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Home » Women in STEM » Helping parents to balance their career and family life

Róisín Gallagher

Senior Manager, Systems Engineering, Deloitte

The trend towards a more agile, flexible workplace, that is more supportive of parents is producing more women as STEM leaders.

Róisín Gallagher, Senior Manager in Systems Engineering, joined Deloitte after studying business at college. She detailed her work on technology projects with a pharmaceutical industry client in data migration.

After gaining technological know-how, she did a certification in project management and began working with some of the company’s largest public sector clients on other technological areas. During her time at the company, Róisín has learned about stakeholder management, how to become an effective mentor for junior members of staff and to remove any technological blocks that stand in the way of clients’ projects.

Open and clear communication

Róisín is recently back from maternity leave after having her first child. She advises anyone thinking of having children to talk to their employer about it and what they might need, as early as possible.

It is important, she says, to be open and clear about what new working arrangements are needed as employers can’t ‘mind read’. She says Deloitte is a supportive place for women and has several initiatives to help parents achieve a healthy work-life balance.

It is vital that girls have mentors, or visible role models if they are going to be encouraged into STEM careers.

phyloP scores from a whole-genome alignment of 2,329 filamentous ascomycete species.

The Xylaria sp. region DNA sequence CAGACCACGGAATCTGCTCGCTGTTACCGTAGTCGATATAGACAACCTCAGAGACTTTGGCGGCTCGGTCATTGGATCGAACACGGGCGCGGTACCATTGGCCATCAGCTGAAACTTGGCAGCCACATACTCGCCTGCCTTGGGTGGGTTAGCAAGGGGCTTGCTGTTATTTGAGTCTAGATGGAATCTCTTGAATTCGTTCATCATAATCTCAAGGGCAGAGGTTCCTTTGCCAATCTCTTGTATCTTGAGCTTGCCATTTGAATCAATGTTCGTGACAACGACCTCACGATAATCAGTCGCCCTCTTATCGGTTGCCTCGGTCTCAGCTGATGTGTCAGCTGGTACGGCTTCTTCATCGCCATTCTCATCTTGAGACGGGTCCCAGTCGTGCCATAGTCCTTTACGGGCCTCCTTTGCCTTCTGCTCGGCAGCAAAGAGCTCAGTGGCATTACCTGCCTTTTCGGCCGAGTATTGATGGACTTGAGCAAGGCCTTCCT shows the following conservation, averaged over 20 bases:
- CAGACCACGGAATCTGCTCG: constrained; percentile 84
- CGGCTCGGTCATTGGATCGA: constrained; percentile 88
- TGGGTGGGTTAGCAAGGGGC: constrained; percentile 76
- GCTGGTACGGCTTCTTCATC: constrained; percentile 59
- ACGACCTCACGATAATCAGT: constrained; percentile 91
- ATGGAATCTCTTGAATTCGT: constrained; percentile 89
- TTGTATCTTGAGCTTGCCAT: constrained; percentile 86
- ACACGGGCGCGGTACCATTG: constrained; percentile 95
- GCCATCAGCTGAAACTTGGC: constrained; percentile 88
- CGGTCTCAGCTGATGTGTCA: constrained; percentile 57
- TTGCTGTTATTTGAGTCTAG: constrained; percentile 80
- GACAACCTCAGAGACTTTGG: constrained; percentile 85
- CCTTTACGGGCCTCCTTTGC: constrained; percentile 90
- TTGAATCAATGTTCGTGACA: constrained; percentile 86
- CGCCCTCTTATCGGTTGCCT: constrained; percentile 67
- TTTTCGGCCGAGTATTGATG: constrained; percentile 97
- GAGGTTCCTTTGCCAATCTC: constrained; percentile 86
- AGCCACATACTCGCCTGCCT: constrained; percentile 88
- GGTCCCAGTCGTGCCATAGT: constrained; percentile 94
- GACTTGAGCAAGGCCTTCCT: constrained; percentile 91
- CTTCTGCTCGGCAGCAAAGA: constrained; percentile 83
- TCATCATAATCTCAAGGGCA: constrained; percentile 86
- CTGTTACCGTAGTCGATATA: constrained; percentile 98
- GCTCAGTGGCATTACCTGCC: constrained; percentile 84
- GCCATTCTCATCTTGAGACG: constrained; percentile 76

Supporting work life balance

The Deloitte Works approach, which embraces hybrid working, was in place before the pandemic but has now come of age, she says. It puts trust in people to understand when they need to work in the office and when they can work at home just as well.

There can be challenges for working women to organise creche and school drop offs, but Róisín has always felt supported in this way.

She also has praise for the company’s special leave days, such as when parents want to attend their child’s first day of school. It means that they don’t need to take a day off as annual leave. Another Deloitte initiative called Time Out, offers further support by providing up to four weeks of unpaid leave as a block.

Róisín says that she learned a lot from watching a female project manager who became a role model for her career. It is vital that girls have mentors, or visible role models if they are going to be encouraged into STEM careers. Her experience shows that it is possible for women to have a career in technology and an active family life.

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